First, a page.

Exercise is hugely beneficial no matter what your age, and staying fit has both physical and mental health benefits. It can boost your mood, improve self-esteem and generally make you feel happier and more content, and improve from general fitness and mobility to increasing your life expectancy and helping prevent illness and disease.
But joint problems can get in the way and often deter people from getting out and about, whether for a cycle, a trip to the gym or simply a walk around the park. And sometimes joint problems arise when you exercise, again potentially putting a stop to your efforts to get fit. However, exercise is very important if you have joint problems and can reduce the impact of such issues. But it’s very important to exercise in the right way, in order to ease any existing issues and prevent further damage that exercise, done wrong, could bring about.
With that in mind, here are some everyday exercises that don’t put undue strain on joints, and which can actually help reduce the strain on your joints...right after a few that you really should avoid!
Exercises to avoid
While it can be a great exercise for someone in full health (and ideally the flush of youth), running is a high impact exercise that can only exacerbate joint problems in the knees and hips.
This is another high impact, intensive sport that is certainly no good for your joints. It’s also an exercise that involves a lot of changing of direction, which again can cause further joint problems for the knees and hips.
As with basketball tennis involves a lot of quick direction changing. It also puts strain on knees and hips, as well as shoulders and elbows. One to avoid.
Step aerobics and other exercises that involve jumping are best avoided too, to protect joints and prevent further damage.
Exercises to minimise joint problems
Walking is a fantastic exercise for pretty much everybody. You can do it wherever you are, it’s gentle on your joints and it’s a low impact exercise, meaning it won’t exacerbate any hip joint issues you may already have. Try and get into a habit of going for a daily walk, perhaps first thing in the morning, at lunchtime, after work. It really doesn’t matter, just get out there and get walking.
Swimming is another exercise that is very low impact, yet highly beneficial. It helps you tone muscles throughout the body and doesn’t place any undue strain on your joints, thereby preventing further damage that other forms of exercise could cause.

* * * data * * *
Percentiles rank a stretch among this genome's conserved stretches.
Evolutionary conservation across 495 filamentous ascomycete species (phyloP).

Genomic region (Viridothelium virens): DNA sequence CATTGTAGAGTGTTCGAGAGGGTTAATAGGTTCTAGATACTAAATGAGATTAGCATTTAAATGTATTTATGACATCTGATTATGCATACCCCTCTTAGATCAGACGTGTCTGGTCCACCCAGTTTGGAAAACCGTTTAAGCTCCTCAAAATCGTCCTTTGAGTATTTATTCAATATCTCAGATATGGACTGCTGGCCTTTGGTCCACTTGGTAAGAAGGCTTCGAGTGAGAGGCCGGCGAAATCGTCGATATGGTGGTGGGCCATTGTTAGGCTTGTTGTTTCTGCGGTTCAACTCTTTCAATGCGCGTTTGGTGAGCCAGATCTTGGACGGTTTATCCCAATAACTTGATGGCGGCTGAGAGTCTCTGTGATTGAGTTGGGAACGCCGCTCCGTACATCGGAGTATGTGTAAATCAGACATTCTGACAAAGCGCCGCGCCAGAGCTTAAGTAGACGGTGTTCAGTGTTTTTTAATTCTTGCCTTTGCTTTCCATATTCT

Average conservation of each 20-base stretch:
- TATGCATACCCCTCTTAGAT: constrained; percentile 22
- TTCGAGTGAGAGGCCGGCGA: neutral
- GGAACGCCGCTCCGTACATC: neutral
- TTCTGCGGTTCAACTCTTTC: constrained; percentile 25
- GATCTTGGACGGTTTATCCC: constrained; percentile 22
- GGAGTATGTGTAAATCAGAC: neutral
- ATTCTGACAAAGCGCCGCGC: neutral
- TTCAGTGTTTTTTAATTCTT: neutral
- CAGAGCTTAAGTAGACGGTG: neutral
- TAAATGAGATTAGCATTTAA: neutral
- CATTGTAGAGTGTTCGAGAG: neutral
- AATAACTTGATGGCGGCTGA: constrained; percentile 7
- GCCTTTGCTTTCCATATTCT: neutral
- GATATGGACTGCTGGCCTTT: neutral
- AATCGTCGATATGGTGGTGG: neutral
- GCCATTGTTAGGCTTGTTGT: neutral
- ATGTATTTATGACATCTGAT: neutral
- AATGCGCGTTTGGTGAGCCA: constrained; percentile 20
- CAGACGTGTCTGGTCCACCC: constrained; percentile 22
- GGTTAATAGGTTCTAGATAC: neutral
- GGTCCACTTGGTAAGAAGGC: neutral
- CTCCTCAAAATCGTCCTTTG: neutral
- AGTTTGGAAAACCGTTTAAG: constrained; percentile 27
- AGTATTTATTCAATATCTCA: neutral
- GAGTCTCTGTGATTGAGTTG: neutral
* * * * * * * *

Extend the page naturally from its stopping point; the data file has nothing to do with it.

Cycling is a fantastic way to get out and explore, whether you’re a dedicated mountain biker, a road cyclist or just an amateur who enjoys a ride down to the local shops. It’s also a low impact sport that puts very little stress on your knees or your hips.
Practically every gym has an elliptical trainer, or cross trainer machine installed. Elliptical training can simulate stair climbing, walking or running without the joint strain that such activities would usually involve.
Range of motion exercises
This kind of exercise is designed to reduce stiffness in your joints, and in particular the hips and knees:
- Sitting knee flexion - Sitting on the edge of a chair, extend a leg until it’s parallel with the floor, or just as much as you’re able. Hold for two seconds, lower and switch legs, repeating ten times.
- Sitting knee extension - Sit down in a chair and lift one knee, holding your shin in your hands. Pull your shin towards you, hold for two seconds and release. Switch sides, repeating ten times.
A number of strengthening exercises are recommended to people with joint issues, as well as those recovering from procedures such as hip replacement surgery. These include:
- Mini wall squats - Stand with feet shoulder width apart, head and back against a wall. Squat so your knees are at a 30 degree angle and rise to standing. Repeat this ten times.
- Sit to stand - Slowly stand up from a seated position in a chair. Your feet should be shoulder width apart and you should repeat 30 times, using armrests as support if you need.
- One leg balance - With one hand on a surface for support, lift one leg, balancing on the other for ten seconds. Repeat on the other side.
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